Thursday, August 14, 2014

Growing Pains

I don't know if I mentioned it before, but this year, I decided to try a new approach to my garden. Being tired of setting up an all-you-can-eat salad bar for the local animals, I planted herbs in pots on the deck, along with two pots of tomatoes and two pots of bell peppers (one red, one green). I also cleared a patch at the side of the house and planted the seeds I saved from the single acorn squash I managed to grow last year. Here's how it all turned out:

Basil - growing like crazy, and we've been harvesting regularly for salads, sauces, etc. It smells wonderful.

Dill - plants grew very tall and gave us enough dill for what we use (mostly sauces). Kind of ugly, though.

Mint - Grew well, but we don't use that much of it, so I probably won't grow it again next year. I may just transplant the plants out at the edge of the woods behind the house and let them go wild.

Thyme - growing very well, and smells wonderful.

Parsley - growing very well. Because it's a biennial herb, it'll come back next year, too.

Chives - growing very well.

Rosemary - I put in two plants at the side of the house, next to our acorn squash. The plants are growing, but I just can't get them to turn into one of those big, beautiful rosemary bushes I really want.

Tomatoes - a total loss. The plants grew big and strong and produced lots of tomatoes, but they all rotted on the vine. I wonder if I overwatered, or overdid it with the solution of Epsom salts and water that I sprayed them with. I think I'll just skip the tomatoes next year.

Green and Red Bell Peppers - the plants grew pretty well, and we may get one of each color pepper. Several others rotted and fell off the vines before they had a chance to ripen.

Acorn Squash - this was our success story - the plants grew up very big and strong from the seeds, and right now I have at least four squash about the size of billiard balls, with a lot more developing. With any luck, we'll have quite a crop. The deer munched away at some of the plants on the edges of the plot, but left enough that we should get some good squash dinners this winter*.

Bottom Line: Next year, I'm going to do the herbs again in pots on the deck. No tomatoes. No bell peppers, but I think I'll try to plant jalapenos. If the squash turns out, I'll save the seeds and plant it again. I'm thinking I may try to build a garden enclosure like this one I spotted on Facebook ...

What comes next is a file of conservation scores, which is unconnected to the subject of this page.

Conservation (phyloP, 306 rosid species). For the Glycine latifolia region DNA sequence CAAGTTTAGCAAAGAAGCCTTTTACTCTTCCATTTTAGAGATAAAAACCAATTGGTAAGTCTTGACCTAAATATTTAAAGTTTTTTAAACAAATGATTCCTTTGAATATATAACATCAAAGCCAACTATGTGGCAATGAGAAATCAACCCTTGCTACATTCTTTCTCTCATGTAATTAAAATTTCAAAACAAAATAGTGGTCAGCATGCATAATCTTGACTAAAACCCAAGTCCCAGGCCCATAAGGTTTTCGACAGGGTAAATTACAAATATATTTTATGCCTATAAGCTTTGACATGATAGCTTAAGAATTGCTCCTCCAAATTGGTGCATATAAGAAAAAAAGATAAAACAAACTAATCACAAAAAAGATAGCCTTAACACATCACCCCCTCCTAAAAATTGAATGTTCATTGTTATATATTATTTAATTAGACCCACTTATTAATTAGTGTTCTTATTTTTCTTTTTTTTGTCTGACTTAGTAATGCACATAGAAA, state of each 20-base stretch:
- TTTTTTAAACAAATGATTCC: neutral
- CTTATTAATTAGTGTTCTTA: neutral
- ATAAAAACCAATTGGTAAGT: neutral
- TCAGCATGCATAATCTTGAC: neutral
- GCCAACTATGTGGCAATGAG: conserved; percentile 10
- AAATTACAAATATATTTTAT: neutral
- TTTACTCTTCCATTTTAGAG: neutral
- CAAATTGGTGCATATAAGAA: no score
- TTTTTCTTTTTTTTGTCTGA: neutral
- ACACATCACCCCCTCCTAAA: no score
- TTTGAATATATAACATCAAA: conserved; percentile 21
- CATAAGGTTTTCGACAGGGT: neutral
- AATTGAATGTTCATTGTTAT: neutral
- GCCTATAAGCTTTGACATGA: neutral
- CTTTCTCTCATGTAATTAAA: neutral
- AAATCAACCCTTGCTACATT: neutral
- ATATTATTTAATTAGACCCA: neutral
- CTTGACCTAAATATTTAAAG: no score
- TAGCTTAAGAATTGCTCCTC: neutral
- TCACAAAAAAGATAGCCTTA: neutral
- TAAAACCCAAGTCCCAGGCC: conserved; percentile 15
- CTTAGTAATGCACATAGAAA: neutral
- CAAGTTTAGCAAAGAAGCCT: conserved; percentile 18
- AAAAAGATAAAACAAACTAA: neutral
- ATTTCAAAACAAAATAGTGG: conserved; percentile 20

Farmer Bilbo will get a decent crop yet. If the deer and the rabbits don't get it first.

Have a good day. More thoughts coming.


* Want my recipe for Sausage-Stuffed Molasses-Glazed Acorn Squash? E-mail me and I'll send it to you.


eViL pOp TaRt said...

I would try tomatoes again. You may have more luck with cherry tomatoes, but slicing tomatoes are great if they make it.

Basil is wonderful and smells great too.

Linda Kay said...

Love those herbs. Growing any plants in Texas is a challenge, except for some that are drought tolerant. Tomatoes are not one of them. We have mint the former owner planted, and it is a major pain. It is really hard to control. We are having a similar problem with the rosemary, but after several years it is starting to grow more.

Banana Oil said...

I've tried tomatoes with indifferent success while living in ND; but in FL the climate is more congenial to them. I've been told that overwatering causes the fruit to split. Also, some varieties grow haphazardly, like a tomato bramble bush.

Rosemary is contrary. I have no luck with peppers. Anyway, Target sells those packs of red, yellow, and breen bell peppers.

Gardening requires real motivation, especially for those who sleep late.

Elvis Wearing a Bra on His Head said...

I've found that rosemary is finicky.

Chuck Bear said...

Using concrete blocks is a neat way of making a raised bed, and using the holes for small planters.

Mike said...

I've found my mower can't be set high enough for gardens.

Margaret (Peggy or Peg too) said...

Biblo- why epsom salts on tomato plants. I used a tomato plant food and mine are going crazy. Do plants need magnesium? wouldn't they need more acid in the dirt? Inquiring minds needs to know!